Need helpful criticism....

Posted: 11/5/2005 3:08:42 PM

From: Richmond Hill, Georgia

Joined: 9/18/2005

Hello fellow theremin fans:

.....time for some feedback. Here is me playing Amazing Grace on this beat up Etherwave (note the nifty dirty silver paint job---I'm sure its done wonders for its playability).

Any comments about technique, my state of sanity, or just the dingy green tee shirt I'm wearing (its Saturday, after all), would be greatly appreciated.

Be brutal if need be. I'm a big boy, and can take it.

This is one month to the day that I borrowed this instrument. I have no prior music experience, nor have I gotten around to acquiring that somewhat useful skill of knowing how to read music.


If you want to chastise me off list the email is hypergolic at comcast dot net

Posted: 11/5/2005 3:29:31 PM

From: Liverpool, United Kingdom

Joined: 7/20/2005

If you've been playing for a month dude then all i can say is wow !!! I cant give criticism cos i tend to only play my own stuff and i get away with murder cos of that. im well impressed :)
the giant thumb at the end is cool too haha.
Posted: 11/5/2005 4:12:12 PM

From: COWafornia

Joined: 3/23/2005

1: I cud tell what the tune was - YEPPIE!
2: Your left hand is a bigger problem then your right. You need to work on the the temperal issues (which are just as important as pitch).
3: Pitch: you compress intervals a bit ... and tend towards going a little bit flat as well. This is typical of ppl starting out in singing so it is not suprizing that you are doing it on the T as well.
4: However - your playing might be even better than I think because this song has many reginal veriations on how it is played / sung. I think of two version: The Joan Biez version [which yours is closer to] and the "New Britten" version [which is a little less free and is has more "pep"] in Shape Note song books.

The kinds of problems your are having (esp the time ones) are typical of any beginning music student. Get a metronome to work on the time issues. Even a cheap one. Then play to the ticking of the beats (can even be just parts of beats) but don't play faster than the slowest part you can play.
You did realy well. Your vibrato is coming all quite nicly. Keep this up and you will be playing classical stuff in no time!
Posted: 11/5/2005 9:22:55 PM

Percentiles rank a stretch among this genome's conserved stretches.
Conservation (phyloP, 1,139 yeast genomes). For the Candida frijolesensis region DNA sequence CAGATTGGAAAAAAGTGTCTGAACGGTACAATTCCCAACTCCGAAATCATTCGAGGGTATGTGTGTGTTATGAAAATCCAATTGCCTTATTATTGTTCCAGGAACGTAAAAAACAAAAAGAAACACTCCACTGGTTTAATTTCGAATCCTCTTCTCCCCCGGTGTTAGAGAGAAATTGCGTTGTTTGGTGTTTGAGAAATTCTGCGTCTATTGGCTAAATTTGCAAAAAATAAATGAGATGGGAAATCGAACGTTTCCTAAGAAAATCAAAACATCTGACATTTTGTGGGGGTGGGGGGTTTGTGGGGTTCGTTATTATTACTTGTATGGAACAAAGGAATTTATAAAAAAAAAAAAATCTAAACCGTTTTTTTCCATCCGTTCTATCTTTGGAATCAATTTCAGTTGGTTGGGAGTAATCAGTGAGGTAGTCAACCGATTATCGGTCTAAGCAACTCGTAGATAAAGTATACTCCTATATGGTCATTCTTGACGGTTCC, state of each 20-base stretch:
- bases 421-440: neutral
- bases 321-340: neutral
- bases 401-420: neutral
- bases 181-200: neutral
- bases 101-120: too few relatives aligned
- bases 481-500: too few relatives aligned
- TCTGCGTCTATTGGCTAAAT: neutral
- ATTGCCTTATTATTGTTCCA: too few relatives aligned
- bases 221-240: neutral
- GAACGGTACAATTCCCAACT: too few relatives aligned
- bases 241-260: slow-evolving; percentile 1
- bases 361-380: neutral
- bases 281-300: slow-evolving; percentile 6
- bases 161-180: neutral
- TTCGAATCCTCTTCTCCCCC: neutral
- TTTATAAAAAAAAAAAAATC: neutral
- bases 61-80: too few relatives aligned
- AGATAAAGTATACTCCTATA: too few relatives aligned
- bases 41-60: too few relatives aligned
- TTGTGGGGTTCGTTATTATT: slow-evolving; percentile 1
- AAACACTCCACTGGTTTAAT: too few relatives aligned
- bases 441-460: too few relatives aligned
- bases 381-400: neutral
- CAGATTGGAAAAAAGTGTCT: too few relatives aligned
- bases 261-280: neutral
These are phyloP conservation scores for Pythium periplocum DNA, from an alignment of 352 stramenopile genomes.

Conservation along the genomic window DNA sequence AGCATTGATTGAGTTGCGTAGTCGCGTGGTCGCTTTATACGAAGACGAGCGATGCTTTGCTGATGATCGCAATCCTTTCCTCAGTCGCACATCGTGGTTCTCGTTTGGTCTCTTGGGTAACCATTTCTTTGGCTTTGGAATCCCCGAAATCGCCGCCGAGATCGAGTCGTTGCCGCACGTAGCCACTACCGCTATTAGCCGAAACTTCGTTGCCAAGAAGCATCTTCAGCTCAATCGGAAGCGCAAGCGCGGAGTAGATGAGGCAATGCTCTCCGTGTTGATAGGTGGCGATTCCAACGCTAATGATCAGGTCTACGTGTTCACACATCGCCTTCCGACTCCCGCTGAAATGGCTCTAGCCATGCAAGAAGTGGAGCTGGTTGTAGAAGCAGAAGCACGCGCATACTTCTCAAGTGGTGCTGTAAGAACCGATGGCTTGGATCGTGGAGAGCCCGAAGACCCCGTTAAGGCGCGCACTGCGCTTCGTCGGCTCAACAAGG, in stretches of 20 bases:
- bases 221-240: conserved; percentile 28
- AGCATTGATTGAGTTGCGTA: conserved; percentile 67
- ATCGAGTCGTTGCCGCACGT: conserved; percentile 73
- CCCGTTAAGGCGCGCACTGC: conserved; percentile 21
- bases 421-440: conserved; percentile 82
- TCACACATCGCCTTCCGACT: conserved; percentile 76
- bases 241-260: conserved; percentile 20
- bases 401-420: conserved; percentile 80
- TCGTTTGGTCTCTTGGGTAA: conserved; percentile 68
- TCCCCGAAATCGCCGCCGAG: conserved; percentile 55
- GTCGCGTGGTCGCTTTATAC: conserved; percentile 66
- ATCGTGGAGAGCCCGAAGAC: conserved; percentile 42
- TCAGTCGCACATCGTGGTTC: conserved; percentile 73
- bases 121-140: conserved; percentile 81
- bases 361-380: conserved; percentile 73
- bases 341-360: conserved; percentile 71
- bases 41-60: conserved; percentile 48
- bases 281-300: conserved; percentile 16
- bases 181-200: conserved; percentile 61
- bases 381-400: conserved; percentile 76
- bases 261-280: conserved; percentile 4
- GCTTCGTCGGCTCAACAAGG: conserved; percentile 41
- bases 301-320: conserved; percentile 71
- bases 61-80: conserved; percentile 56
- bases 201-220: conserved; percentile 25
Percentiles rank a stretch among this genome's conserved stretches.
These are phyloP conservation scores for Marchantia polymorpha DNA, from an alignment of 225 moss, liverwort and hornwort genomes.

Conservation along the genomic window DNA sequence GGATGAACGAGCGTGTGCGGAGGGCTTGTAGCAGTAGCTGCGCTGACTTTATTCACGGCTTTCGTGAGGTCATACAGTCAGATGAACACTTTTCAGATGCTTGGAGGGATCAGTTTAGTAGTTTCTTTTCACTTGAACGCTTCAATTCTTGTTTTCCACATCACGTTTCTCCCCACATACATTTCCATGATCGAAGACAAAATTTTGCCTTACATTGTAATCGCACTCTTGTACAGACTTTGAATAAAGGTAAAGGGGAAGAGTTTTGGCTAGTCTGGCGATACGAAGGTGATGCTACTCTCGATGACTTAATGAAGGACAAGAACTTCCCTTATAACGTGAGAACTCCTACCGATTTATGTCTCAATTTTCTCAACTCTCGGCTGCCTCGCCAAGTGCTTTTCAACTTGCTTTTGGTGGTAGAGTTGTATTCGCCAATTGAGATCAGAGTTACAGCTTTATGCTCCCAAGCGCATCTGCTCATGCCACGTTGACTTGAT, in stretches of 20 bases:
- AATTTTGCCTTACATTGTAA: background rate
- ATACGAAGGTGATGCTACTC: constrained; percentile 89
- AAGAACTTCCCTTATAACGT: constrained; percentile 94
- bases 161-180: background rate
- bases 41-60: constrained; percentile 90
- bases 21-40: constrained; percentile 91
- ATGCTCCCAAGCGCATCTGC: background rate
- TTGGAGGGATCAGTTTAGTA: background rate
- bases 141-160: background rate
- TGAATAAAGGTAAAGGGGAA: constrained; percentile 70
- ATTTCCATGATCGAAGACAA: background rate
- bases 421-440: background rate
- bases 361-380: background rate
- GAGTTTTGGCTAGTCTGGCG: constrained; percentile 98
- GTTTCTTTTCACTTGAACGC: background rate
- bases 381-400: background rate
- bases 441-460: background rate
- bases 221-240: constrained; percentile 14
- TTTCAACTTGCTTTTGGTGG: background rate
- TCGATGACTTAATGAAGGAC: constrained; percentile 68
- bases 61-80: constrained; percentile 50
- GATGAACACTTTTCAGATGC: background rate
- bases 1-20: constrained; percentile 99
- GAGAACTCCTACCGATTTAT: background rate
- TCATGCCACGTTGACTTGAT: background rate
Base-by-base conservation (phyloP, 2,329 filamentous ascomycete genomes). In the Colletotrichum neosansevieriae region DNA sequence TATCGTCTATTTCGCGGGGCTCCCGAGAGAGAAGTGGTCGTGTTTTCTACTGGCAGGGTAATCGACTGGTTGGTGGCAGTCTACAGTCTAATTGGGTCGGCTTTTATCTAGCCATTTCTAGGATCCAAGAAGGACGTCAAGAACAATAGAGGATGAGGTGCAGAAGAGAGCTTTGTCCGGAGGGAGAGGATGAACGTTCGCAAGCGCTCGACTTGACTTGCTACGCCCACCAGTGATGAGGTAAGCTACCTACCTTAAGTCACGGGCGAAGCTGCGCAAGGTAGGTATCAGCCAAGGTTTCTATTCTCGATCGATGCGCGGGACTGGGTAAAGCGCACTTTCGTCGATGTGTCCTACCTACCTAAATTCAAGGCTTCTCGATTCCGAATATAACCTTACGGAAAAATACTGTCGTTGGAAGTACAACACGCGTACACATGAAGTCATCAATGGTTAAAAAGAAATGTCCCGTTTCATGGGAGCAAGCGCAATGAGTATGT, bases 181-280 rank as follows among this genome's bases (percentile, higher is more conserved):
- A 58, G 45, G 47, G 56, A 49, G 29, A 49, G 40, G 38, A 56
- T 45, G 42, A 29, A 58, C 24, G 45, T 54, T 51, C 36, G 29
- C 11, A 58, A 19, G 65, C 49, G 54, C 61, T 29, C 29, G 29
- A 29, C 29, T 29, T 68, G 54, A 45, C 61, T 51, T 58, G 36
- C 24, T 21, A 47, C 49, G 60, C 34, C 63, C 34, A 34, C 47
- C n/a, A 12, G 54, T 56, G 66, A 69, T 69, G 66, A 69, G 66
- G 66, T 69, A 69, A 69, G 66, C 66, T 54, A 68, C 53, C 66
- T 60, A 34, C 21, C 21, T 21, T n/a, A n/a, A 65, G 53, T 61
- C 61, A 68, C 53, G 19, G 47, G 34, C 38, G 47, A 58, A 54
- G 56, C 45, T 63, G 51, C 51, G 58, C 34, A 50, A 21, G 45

From: Richmond Hill, Georgia

Joined: 9/18/2005

You know, there was a metronome on the piano behind me, now that you mention it. I guess I should use it, huh?
Posted: 11/6/2005 2:11:09 AM

From: Kansas City, Mo.

Joined: 8/23/2005

You didn't lose or gain pitch -- maintaining the key of F# major throughout -- a tremendous accomplishment!

On the high C#, you hit the note solidly then lost pitch while holding it -- you may have moved your arm or relaxed your fingers a bit. You may want to move your hand to hit the note rather than stretching your fingers out to hit it.

You hit F# (do) and A# (mi) right on... along with low C#. These tend to be the long notes on the piece and you are really "nailing" them. :) The passing notes between them were a little off pitch. You might want to consider a more rapid movement of your fingers from one note to the next on the small intervals. Also, try practicing just a section of the piece at a time rather than the whole thing from end-to-end.

You may want to consider a dynamic "plan" for the music. Most of the time you are playing "forte" (loud). Try positioning your volume hand for different levels (extra soft, soft, medium, loud, extra loud) and decide how loud you will play each phrase of the hymn. A simple and effective plan is to play softer on the low pitches and louder on the high ones. Play the high note loud, then bring your volume back to "zero", then play the last phrase very softly. See if you can hold the last note and fade out slowly.

Try playing one verse loud and the next verse soft.

Your vibrato is really quite pleasant and musical. Try to hit some notes with vibrato, and others without to develop comfort with and without vibrato.

Thank you for sharing your progress and for the opportunity to provide feedback.
Posted: 11/6/2005 9:02:49 AM
Charlie D

From: England

Joined: 2/28/2005

I noticed that you switched it on at the beginning of the recording .Leave the thing to warm up for five minutes beforehand! I personally find once the instrument has stabilised it becomes much easier to play, as the notes have decided more or less where they're going to be for the performance.

If you switch the theremin on and then begin to play straight away then you can never be sure that zero beat is going to be in the same place when you get half way through, let alone to the end. If you wait five minutes before you start playing and then 'tune' the theremin (adjust zero beat to be around about where you stand) then I'm sure you'll notice the difference.
Posted: 11/7/2005 12:32:22 AM

From: Richmond Hill, Georgia

Joined: 9/18/2005

Thanks alot for your feedback. I really appreciate it!

Posted: 11/15/2005 12:51:17 PM

From: Richmond Hill, Georgia

Joined: 9/18/2005

Coordinating the hand movements is killer. I can't seem to do vibrato at the same time I am changing volume. So I take it I should work on this. I've been doing some staccato work as well.

However, someone mentioned that using a guitar amp is not the best solution, since they are overdriven and cause volume loop idiosyncracies.
I think Uncle Howie uses a Crate amp.

My volume loop cuts off sound about 1.5 inches away from it, and it is very sharp cutoff, and not gradual, with the control fully clockwise.


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